AFTER more than 25 hours of sweeping, fretting and hurrying hard, Eve Muirhead finally managed a smile at these Olympics - and it was worth the wait.

There wasn't a gold to go with those dazzling arctic blues eyes but the bronze, won in a tactical, edgy and totally absorbing encounter with Switzerland's Mirjam Ott, melted her icy demeanour.

She has spent the last ten days insisting she was having 'super fun' and was 'super happy' without giving any indication that she actually was.

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Muirhead is not only a dead hand at curling but plays golf off scratch and would probably take down all-comers at poker too.

Study her during a game in a bid to read whether she's confident or concerned and you'll be disappointed. She's as impossible to read as Dostoyevsky.

"It's just a huge relief," she said, the tension drained and the emotion finally released. "Maybe I come across quite stern faced and focussed but inside I'm not as hard as everyone likes to think I am.

"It's tough out there, mentally and physically. I'm just so happy, relief is probably an understatement. I couldn't think of what it would have been like to walk away without a medal around my neck.

The Northern Echo:

IN FOCUS: Eve Muirhead is flanked by her team during yesterday’s bronze medal game

"That shows what great athletes we are, you have to learn to lose before you can win and get back up from a defeat. To lose a semi-final at the Olympics and then come back and play for bronze is extra tough.

"We regrouped and came out fighting. I'm mentally buzzing, it's been a constant rollercoaster, we've had some tough losses and great wins and many of the games have come down to last end, last stone.

"To end on a high makes it even better and to win it with four of my best friends feels so special."

Scottish rower Katherine Grainger, an athlete who knows a thing or two about struggle before triumph, sent Muirhead and her team - Anna Sloan, Vicki Adams and Claire Hamilton - a note of support before their bronze medal match with Switzerland. Andy Murray tweeted his support and Sir Chris Hoy got in touch too.

However, it was coach David Hay who played the major role in rebuilding confidence following defeat to Canada - who won gold against Sweden yesterday - in the semi-finals.

Hay gives off that the same reassuring air of confidence as his brother Mike, Great Britain's impressive Chef de Mission here in Sochi and the man who guided Rhona Howie to gold exactly 12 years ago today (Friday) in Salt Lake City.

"Dave has been life changing to us," added Muirhead. "He brings so much experience and after the semi-final defeat he was just fantastic, he said everything just right and we responded with a tremendous team effort."

Howie won her Olympic gold aged 35, which means Muirhead could have three Olympics ahead of her and providing the team stays together - Sloan skipped her own rink to the Scottish title in 2011 - then the future looks exciting, even if they won't be defending their world title in New Brunswick next month.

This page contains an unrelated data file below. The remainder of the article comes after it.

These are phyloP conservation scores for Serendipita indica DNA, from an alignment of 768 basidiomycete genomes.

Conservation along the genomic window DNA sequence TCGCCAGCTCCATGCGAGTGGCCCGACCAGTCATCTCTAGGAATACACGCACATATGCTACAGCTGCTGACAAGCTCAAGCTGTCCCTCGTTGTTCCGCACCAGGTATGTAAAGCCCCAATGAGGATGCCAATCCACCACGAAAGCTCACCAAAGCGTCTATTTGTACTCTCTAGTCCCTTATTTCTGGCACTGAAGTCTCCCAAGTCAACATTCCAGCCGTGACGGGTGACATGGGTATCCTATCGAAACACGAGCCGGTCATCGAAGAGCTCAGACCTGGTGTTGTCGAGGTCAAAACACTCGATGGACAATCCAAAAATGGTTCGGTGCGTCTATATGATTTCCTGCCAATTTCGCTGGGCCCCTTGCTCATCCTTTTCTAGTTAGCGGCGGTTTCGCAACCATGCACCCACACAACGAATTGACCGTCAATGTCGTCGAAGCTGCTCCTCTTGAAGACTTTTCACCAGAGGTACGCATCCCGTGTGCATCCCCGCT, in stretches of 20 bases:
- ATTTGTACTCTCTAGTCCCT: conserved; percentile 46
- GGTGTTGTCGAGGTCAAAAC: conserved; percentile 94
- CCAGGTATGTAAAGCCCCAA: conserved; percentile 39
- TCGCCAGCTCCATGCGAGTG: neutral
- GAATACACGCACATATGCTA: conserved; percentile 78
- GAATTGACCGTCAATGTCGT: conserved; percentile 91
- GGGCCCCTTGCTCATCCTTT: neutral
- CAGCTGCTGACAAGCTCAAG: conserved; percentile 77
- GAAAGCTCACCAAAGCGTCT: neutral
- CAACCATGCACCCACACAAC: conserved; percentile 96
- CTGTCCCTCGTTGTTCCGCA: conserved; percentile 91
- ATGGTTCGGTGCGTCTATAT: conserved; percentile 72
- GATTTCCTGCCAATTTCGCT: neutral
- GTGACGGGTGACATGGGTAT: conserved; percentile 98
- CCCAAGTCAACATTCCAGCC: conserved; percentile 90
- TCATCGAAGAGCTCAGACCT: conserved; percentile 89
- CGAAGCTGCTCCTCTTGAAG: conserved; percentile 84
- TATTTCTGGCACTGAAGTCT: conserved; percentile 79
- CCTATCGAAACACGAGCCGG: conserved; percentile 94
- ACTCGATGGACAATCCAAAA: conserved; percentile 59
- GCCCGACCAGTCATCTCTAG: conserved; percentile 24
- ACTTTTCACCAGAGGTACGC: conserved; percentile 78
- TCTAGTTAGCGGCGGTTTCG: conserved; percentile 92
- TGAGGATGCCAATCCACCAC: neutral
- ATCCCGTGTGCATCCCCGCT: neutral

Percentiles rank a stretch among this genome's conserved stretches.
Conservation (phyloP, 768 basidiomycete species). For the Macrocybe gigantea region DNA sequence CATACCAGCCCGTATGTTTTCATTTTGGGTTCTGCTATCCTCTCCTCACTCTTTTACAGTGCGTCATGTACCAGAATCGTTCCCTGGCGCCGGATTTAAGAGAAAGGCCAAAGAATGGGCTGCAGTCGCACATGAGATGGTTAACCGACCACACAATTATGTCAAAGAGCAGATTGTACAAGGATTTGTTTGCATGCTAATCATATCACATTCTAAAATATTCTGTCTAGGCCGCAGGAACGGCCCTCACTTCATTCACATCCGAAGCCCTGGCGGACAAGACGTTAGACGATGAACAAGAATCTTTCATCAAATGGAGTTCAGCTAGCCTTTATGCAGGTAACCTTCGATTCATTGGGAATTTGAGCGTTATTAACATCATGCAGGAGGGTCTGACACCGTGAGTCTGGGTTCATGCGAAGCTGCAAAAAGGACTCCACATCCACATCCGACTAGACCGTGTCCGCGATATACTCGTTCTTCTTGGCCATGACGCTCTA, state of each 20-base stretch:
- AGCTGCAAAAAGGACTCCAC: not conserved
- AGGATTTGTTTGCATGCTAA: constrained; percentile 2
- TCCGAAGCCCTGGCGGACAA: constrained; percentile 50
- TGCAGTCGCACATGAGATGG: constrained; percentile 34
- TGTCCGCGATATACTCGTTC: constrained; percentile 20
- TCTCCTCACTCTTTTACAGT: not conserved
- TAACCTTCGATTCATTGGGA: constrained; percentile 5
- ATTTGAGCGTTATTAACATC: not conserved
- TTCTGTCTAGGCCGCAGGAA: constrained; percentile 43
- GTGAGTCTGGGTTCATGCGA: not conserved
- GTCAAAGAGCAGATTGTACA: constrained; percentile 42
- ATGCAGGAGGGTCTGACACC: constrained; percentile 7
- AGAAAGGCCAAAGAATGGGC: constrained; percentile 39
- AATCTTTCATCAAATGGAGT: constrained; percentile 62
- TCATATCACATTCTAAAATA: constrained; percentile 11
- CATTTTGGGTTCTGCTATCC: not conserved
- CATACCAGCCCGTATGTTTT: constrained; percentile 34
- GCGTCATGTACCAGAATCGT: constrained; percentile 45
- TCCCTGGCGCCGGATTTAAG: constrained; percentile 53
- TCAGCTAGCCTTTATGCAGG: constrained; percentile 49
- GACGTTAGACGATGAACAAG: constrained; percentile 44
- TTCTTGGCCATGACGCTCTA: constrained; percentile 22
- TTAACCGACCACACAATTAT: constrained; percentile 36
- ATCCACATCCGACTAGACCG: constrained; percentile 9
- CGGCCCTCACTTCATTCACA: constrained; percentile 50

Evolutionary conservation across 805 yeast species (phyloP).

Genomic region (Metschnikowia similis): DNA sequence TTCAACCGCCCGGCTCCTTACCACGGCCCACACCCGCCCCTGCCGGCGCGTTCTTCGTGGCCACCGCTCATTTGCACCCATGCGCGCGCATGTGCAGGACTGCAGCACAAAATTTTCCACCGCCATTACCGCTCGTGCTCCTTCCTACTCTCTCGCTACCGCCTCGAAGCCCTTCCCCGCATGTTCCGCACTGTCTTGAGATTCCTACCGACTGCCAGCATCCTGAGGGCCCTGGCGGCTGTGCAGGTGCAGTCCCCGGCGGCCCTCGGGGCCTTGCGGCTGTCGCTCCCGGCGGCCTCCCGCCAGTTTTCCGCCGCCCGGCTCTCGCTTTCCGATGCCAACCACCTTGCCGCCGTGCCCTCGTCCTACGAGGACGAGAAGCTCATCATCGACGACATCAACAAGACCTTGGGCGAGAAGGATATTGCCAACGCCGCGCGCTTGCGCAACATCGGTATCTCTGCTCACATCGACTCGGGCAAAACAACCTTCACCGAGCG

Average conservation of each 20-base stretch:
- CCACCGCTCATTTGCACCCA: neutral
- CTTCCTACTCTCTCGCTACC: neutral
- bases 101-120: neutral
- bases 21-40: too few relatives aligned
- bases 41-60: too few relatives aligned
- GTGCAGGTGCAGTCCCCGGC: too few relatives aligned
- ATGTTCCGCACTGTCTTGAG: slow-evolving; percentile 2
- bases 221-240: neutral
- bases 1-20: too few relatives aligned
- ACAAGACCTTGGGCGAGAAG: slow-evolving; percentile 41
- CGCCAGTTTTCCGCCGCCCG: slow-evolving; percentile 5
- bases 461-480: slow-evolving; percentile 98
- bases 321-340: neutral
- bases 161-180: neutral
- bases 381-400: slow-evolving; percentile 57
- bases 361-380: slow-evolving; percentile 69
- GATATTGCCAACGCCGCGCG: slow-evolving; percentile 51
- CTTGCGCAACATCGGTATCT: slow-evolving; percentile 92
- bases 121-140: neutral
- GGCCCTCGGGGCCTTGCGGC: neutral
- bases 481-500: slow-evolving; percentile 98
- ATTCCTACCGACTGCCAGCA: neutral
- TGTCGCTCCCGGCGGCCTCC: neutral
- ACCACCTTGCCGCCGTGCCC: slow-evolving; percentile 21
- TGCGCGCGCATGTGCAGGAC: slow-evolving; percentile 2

"Ever since I was a young girl one of my main goals was the World Championships but when you win an Olympic medal it's just as special," added Muirhead.

"We're a young team with a lot of time ahead of us. We're the youngest team here, our average age is 23 and I honestly believe we've got a really big future.

"Curling gets a lot of attention every four years and for us to increase that, we've got to win medals. This is just the start for us."

Meanwhile British coach Soren Gran has questioned the tactics of Canadian skip Brad Jacobs ahead of today's Olympic men's curling final in Sochi.

Jacobs and his rink are dubbed the 'Buff Boys' with an aggressive style of play and focus on pumping iron in the gym, as well as throwing rocks on the ice.

You don't see them crack a smile very often, in contrast to British skip David Murdoch.

"The aggressive style we have seen from the Canadians here, that's something I don't like about the sport," said Gran.

"I don't think it helps anyone. It doesn't help the player and it doesn't help his teammates.

"I tell my guys to work a different way. If they miss a shot they've got another 15 to play, you can't be angry with the one you miss.

"If I see the team we are playing against get aggressive and show anger, I think our guys should be happy because we'd have them exactly where we want them to be. I don't think that helps."

Murdoch and his rink of Greg Drummond, Scott Andrews and Michael Goodfellow were back out on the ice yesterday morning less than 12 hours after their semi-final win over world champions Sweden.

They trained alongside Jacobs but the contact was minimal, a couple of nods of recognition but nothing else.

"The satisfaction of getting a medal is great but we've got a huge, huge, huge, huge game coming up," said Murdoch.

"After the semi-final, we just couldn't believe what had happened, it's was the most incredible feeling to finally realise your dream and hard to for your brain to take.

"We have been close a few times. Now there's the opportunity to go one better and that's an even more mind-boggling thing."

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